EXAMPLE 2

[0044] 5

Nickel ChlorideNiCl2.6H2O200 g/litre
Sodium hypophosphiteNaH2PO2.H2O50 g/litre
Boric acidH3BO330 g/litre
Content ratio P/Ni0.30
Temperature70 ± 2° C.
pH2.3-2.5
Cathode current density3.0 A/dm2
Plating duration60 minutes
Operating without air agitation

[0045] A silvery-white coating having an average thickness of 39 microns was electroplated with current efficiency of 103% under the above conditions from a bath having the above composition.

EXAMPLE 3

[0046] 6

Nickel ChlorideNiCl2.6H2O180 g/litre
Sodium hypophosphiteNaH2PO2.H2O20 g/litre
Boric acidH3BO330 g/litre
Content ratio P/Ni0.13
Temperature70 ± 2° C.
pH2.2-2.5
Cathode current density3.0 A/dm2
Plating duration60 minutes
Operating with air agitation

[0047] A silvery-white coating containing 6.8 wt % phosphorus was electroplated with a current efficiency of 98% under the above conditions from a bath having the above composition.

EXAMPLE 4

[0048] 7

Nickel ChlorideNiCl2.6H2O180 g/litre
Sodium hypophosphiteNaH2PO2.H2O50 g/litre
Boric acidH3BO330 g/litre
Content ratio P/Ni0.33
Temperature70 ± 2° C.
pH2.3-2.5
Cathode current density4.0 A/dm2
Plating duration60 minutes
Operating with air agitation

[0049] An bright coating was obtained with current efficiency of 91% under the above conditions from a bath having the above composition. The coating contained 11.6 wt % phosphorus. The measured hardness was Hv 645.

EXAMPLE 5

[0050] 8

Nickel ChlorideNiCl2.6H2O200 g/litre
Sodium hypophosphiteNaH2PO2.H2O50 g/litre
Boric acidH3BO330 g/litre
Content ratio P/Ni0.30
Temperature60 ± 2° C.
PH2.3-2.5
Cathode current density2.5 A/dm2
Plating duration60 minutes
Operating without air agitation

[0051] The coating produced at 60° C. had higher internal stress and exhibited cracks on the edge of the panel. The current efficiency of electroplating was 91%. The coating consisted of 9.0 wt % phosphorus and 91 wt % nickel.

EXAMPLE 6

[0052] 9

Nickel ChlorideNiCl2.6H2O180 g/litre
Sodium hypophosphiteNaH2PO2.H2O40 g/litre
Boric acidH3BO330 g/litre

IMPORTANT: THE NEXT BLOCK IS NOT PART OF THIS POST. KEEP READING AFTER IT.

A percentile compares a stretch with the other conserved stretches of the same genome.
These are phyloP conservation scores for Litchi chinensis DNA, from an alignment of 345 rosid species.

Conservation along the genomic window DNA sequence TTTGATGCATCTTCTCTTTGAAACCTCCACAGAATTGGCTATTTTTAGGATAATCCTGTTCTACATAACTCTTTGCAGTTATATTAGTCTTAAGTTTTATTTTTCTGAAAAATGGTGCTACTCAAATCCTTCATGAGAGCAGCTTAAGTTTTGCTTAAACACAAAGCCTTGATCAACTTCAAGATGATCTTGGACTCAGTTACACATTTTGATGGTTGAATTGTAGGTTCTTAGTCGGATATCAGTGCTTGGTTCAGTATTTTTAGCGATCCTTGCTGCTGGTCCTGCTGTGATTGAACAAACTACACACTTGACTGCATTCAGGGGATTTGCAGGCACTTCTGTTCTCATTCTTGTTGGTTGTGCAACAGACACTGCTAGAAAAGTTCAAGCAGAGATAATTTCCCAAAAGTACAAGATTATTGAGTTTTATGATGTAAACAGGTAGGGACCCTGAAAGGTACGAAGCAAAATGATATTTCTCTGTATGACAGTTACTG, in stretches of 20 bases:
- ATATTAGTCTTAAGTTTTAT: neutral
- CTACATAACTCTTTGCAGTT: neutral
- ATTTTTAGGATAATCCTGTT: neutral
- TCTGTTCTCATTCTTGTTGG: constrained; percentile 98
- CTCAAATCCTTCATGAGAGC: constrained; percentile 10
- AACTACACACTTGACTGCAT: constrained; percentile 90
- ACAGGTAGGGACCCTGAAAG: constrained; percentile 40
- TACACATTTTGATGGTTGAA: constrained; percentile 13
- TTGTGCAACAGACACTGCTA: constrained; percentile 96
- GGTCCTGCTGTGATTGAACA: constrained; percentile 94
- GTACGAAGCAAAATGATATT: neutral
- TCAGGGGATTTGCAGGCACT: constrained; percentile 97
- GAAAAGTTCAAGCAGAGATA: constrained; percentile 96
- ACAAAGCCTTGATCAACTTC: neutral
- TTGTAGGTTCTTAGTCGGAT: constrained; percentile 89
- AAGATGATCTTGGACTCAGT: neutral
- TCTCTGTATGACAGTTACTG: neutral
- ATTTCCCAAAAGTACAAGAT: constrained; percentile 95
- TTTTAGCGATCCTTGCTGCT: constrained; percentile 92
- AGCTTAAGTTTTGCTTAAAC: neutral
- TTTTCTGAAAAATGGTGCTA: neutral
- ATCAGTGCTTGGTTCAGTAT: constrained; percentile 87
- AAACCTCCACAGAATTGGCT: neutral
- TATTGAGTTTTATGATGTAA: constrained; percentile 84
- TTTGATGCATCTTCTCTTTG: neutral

ThioureaNH2CSNH20.1 g/litre
Content ratio P/Ni0.263
Temperature70 ± 2° C.
PH2.2-2.5
Cathode current density3.0 A/dm2
Plating duration60 minutes
Operating without air agitation

[0053] Mirror-like bright coating was obtained with current efficiency of 99%. The coating contained 8.4% nickel and 0.93% sulfur.

EXAMPLE 7

[0054] Example 4 was repeated except that an aluminum panel having the same area as the carbon steel panel was coated. Prior to electroplating the NiP coating, the aluminum substrate was cleaned with a mild alkaline cleaner then treated with a double immersion zincate process. Finally, the aluminum panel was electroplated in a bronze electrolyte for 3 minutes. A bright and adhesive nickel phosphorus coating was produced on the prepared aluminum panel.

EXAMPLE 8

[0055] A two-liter bath was utilized to coat carbon steel shafts. The shafts were 12 mm in diameter and 135 mm in length, corresponding to an area of approximately 0.5 dm2 per shaft. The initial bath solution comprising 200 g/L of nickel chloride, 50 g/L of sodium hypophosphite and 30 g/L of boric acid was prepared and complex treated. Two nickel plates were employed as anodes and were placed on both sides of the bath. Three shafts were degreased in hot alkaline cleaning solution, dipped in 1:1 hydrochloric acid and then placed in the center of the bath and connected to the negative terminal of a D.C. power supply. The bath was operated at a temperature of 70±2° C., a bath pH in the range of 2.2 to 2.6 and without air agitation. 4.5 A was supplied from a D.C. rectifier and maintained accurately to keep the cathode current density at 3.0 A/dm2. The three shafts were electroplated with NiP coatings for two hours, after which they were removed and replaced by three new shafts similarly prepared. Sets of three shafts were continuously electroplated in two-hour intervals over a 48-hour period. 2.7 grams (0.3 grams/A.H.) of sodium hypophosphite was added to the bath at intervals to replenish the phosphorus. A bright, sound and adhesive NiP coating containing 8 to 9 wt % P was consistently obtained. The concentration of nickel in the bath was analyzed before and after the test and remained relatively constant. After the test, the initial precipitation pH value of the bath was measured to be 4.5.

[0056] Although the present invention has been described in terms of specific embodiments, it is anticipated that alterations and modifications thereof will no doubt become apparent to those skilled in the art. It is therefore intended that the following claims be interpreted as covering all alterations and modifications that fall within the true spirit and scope of the invention.